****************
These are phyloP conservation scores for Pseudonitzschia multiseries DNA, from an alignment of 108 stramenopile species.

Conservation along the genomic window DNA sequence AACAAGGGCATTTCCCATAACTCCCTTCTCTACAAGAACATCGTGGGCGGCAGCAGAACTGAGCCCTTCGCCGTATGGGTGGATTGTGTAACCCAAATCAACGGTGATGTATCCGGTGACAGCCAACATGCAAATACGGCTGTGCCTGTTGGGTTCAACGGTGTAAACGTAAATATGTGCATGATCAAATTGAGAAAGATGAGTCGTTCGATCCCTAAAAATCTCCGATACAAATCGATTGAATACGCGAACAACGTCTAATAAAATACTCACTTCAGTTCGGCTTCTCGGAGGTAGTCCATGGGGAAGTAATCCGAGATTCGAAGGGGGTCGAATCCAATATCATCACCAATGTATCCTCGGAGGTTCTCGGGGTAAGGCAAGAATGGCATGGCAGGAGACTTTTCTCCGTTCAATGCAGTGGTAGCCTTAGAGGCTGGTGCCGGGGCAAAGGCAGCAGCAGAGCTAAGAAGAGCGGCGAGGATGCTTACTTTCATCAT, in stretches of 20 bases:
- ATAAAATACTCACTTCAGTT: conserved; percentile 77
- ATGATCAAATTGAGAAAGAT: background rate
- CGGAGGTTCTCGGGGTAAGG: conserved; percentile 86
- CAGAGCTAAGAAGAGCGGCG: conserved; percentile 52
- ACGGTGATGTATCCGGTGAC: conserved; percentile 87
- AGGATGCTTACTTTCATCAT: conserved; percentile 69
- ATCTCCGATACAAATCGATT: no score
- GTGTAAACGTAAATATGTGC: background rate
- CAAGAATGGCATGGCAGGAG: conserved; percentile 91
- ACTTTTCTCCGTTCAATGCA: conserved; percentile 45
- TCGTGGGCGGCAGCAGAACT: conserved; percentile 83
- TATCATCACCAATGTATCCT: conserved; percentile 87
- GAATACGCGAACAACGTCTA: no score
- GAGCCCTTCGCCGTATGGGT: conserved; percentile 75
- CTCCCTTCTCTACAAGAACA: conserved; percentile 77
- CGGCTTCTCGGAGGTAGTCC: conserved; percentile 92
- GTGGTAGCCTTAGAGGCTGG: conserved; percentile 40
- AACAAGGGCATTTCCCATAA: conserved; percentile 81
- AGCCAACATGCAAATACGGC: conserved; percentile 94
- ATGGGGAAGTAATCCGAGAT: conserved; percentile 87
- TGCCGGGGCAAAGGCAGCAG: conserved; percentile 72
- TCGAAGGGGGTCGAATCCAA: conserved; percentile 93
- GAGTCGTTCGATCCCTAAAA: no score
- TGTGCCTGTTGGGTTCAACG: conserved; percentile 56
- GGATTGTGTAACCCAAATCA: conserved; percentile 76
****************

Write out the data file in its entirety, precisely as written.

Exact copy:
These are phyloP conservation scores for Pseudonitzschia multiseries DNA, from an alignment of 108 stramenopile species.

Conservation along the genomic window DNA sequence AACAAGGGCATTTCCCATAACTCCCTTCTCTACAAGAACATCGTGGGCGGCAGCAGAACTGAGCCCTTCGCCGTATGGGTGGATTGTGTAACCCAAATCAACGGTGATGTATCCGGTGACAGCCAACATGCAAATACGGCTGTGCCTGTTGGGTTCAACGGTGTAAACGTAAATATGTGCATGATCAAATTGAGAAAGATGAGTCGTTCGATCCCTAAAAATCTCCGATACAAATCGATTGAATACGCGAACAACGTCTAATAAAATACTCACTTCAGTTCGGCTTCTCGGAGGTAGTCCATGGGGAAGTAATCCGAGATTCGAAGGGGGTCGAATCCAATATCATCACCAATGTATCCTCGGAGGTTCTCGGGGTAAGGCAAGAATGGCATGGCAGGAGACTTTTCTCCGTTCAATGCAGTGGTAGCCTTAGAGGCTGGTGCCGGGGCAAAGGCAGCAGCAGAGCTAAGAAGAGCGGCGAGGATGCTTACTTTCATCAT, in stretches of 20 bases:
- ATAAAATACTCACTTCAGTT: conserved; percentile 77
- ATGATCAAATTGAGAAAGAT: background rate
- CGGAGGTTCTCGGGGTAAGG: conserved; percentile 86
- CAGAGCTAAGAAGAGCGGCG: conserved; percentile 52
- ACGGTGATGTATCCGGTGAC: conserved; percentile 87
- AGGATGCTTACTTTCATCAT: conserved; percentile 69
- ATCTCCGATACAAATCGATT: no score
- GTGTAAACGTAAATATGTGC: background rate
- CAAGAATGGCATGGCAGGAG: conserved; percentile 91
- ACTTTTCTCCGTTCAATGCA: conserved; percentile 45
- TCGTGGGCGGCAGCAGAACT: conserved; percentile 83
- TATCATCACCAATGTATCCT: conserved; percentile 87
- GAATACGCGAACAACGTCTA: no score
- GAGCCCTTCGCCGTATGGGT: conserved; percentile 75
- CTCCCTTCTCTACAAGAACA: conserved; percentile 77
- CGGCTTCTCGGAGGTAGTCC: conserved; percentile 92
- GTGGTAGCCTTAGAGGCTGG: conserved; percentile 40
- AACAAGGGCATTTCCCATAA: conserved; percentile 81
- AGCCAACATGCAAATACGGC: conserved; percentile 94
- ATGGGGAAGTAATCCGAGAT: conserved; percentile 87
- TGCCGGGGCAAAGGCAGCAG: conserved; percentile 72
- TCGAAGGGGGTCGAATCCAA: conserved; percentile 93
- GAGTCGTTCGATCCCTAAAA: no score
- TGTGCCTGTTGGGTTCAACG: conserved; percentile 56
- GGATTGTGTAACCCAAATCA: conserved; percentile 76